# Irreducible components of an algebraic set

I am totally stack in how to do this exercise : How can I find the irreducible components of $V(X^2 - XY - X^2 Y + X^3)$ in $A^2$(R)?

Given an algebraic set, what is the consideration I have to make to find them? I know the definitions of components and irreducible components but these don't help in to solve this kind of exercise in the end.

Can anyone suggest a good reference book also?

Thanks

$V(f)$, the zero set of a polynomial $f \in R[x,y]$, is given as set of points such that $f(x,y) = 0$. If this polynomial is reducible, i.e. $f=gh$, the points $(x_0, y_0)$ in $V(f)$ are such that $g(x_0, y_0) = 0$ or $h(x_0, y_0) = 0$. This means that $V(f)$ is a union of $V(g)$ and $V(h)$.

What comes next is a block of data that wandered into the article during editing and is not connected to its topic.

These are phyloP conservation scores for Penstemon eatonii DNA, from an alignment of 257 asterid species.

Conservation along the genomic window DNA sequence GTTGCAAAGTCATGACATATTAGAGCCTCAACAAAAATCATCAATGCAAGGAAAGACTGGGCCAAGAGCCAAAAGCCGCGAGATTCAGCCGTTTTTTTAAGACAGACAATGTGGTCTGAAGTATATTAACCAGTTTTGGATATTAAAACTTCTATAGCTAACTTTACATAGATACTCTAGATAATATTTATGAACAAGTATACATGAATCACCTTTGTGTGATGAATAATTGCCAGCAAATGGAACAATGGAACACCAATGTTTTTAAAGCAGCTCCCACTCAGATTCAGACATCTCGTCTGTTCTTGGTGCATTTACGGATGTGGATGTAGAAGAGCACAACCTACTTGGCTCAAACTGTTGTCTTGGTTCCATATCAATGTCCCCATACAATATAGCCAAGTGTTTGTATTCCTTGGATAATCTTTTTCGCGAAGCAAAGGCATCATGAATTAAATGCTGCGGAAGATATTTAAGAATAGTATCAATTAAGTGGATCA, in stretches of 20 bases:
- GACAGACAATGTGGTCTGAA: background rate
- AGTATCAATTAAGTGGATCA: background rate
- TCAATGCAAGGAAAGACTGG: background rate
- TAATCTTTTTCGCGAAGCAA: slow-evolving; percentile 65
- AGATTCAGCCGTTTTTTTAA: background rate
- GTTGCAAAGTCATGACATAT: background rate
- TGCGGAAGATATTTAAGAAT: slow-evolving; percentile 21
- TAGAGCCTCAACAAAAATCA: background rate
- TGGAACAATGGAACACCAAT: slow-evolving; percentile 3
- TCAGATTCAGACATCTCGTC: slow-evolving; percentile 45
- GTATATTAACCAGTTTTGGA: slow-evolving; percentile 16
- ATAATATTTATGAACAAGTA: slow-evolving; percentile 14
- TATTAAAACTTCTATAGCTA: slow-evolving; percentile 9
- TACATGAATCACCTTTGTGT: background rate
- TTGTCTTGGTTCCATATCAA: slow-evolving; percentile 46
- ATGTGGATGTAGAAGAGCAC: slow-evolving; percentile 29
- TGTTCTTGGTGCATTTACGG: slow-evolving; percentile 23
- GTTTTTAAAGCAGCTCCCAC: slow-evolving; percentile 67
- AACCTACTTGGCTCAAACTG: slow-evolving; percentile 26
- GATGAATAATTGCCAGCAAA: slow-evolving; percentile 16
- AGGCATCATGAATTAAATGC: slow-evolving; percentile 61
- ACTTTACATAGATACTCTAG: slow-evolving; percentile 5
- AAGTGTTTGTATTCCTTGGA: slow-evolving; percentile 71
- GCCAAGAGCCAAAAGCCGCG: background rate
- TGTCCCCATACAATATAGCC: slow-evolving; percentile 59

In your case, $f(x,y)=x^2-xy-x^2y+x^3=x(x+1)(x-y)$. Zeros of this polynomial are all the points for which any factor of $f$ is zero. Thus we see that $V(f) = V(x) \cup V(x+1) \cup V(x-y)$. Geometrically, we can imagine this in $\mathbb{R}^2$ as a union of three lines, the y-axis, diagonal line through the origin passing through the first quadrant and parallel to the y axis passing through the point $(-1,0)$.
• Would this change if we consider $A^2(C)$? I don't think we have used anywhere the fact that we are in the field of real numbers – User Mar 23 '14 at 9:34